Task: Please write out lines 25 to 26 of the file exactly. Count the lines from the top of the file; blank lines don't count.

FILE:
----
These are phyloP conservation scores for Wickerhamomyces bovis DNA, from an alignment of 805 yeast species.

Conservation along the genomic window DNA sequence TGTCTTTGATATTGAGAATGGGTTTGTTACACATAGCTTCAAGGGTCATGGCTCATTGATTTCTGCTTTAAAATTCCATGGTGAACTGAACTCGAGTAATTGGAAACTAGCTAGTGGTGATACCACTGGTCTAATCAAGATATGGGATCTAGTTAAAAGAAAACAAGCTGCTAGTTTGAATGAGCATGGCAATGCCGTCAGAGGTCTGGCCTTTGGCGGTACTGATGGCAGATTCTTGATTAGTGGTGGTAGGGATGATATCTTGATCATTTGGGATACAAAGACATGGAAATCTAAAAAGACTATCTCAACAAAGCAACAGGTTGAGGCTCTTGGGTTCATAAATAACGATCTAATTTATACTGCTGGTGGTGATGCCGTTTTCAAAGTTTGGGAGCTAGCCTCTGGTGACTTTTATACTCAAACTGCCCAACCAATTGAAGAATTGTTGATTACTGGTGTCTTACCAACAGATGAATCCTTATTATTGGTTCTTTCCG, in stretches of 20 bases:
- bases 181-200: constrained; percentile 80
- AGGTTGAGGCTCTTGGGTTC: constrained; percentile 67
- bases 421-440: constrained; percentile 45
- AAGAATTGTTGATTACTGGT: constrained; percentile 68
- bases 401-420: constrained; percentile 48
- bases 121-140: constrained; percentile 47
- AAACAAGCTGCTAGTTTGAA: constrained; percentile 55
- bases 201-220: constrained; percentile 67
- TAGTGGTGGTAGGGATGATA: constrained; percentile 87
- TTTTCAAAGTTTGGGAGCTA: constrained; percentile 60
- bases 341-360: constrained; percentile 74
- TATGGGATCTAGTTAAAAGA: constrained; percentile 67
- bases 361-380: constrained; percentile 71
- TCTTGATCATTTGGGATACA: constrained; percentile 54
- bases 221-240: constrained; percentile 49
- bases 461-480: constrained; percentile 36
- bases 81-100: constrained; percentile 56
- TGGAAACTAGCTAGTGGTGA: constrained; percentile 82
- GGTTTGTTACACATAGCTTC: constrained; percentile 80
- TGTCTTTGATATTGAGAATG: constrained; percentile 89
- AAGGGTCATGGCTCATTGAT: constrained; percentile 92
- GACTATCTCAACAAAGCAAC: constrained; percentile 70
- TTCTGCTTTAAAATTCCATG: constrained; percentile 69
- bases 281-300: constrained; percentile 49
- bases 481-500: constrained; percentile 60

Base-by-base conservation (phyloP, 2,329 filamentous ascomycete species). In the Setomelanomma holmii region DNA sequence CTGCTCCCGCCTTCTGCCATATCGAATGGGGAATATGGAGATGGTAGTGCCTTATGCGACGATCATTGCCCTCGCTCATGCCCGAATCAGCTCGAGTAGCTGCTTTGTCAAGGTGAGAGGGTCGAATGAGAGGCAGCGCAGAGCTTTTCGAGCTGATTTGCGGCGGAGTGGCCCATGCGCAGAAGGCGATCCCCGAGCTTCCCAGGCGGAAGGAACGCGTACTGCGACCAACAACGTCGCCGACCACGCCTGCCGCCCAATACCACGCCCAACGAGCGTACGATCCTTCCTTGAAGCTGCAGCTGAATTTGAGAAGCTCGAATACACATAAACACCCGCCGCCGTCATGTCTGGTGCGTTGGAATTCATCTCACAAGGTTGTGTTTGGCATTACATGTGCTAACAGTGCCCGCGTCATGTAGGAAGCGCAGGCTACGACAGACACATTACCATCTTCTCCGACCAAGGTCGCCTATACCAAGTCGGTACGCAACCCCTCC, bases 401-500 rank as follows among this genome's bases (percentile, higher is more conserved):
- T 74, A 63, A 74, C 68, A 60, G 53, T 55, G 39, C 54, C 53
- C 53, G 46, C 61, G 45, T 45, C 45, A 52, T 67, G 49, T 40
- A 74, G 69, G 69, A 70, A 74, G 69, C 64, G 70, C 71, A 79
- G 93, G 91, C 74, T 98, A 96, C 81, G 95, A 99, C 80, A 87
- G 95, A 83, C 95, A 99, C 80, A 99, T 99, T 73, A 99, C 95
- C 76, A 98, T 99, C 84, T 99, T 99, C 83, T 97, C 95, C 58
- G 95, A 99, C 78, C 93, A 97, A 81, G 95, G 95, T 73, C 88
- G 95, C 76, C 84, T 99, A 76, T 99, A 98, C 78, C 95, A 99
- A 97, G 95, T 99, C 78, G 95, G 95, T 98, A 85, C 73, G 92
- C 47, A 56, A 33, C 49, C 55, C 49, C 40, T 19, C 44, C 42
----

- TTCTGCTTTAAAATTCCATG: constrained; percentile 69
- bases 281-300: constrained; percentile 49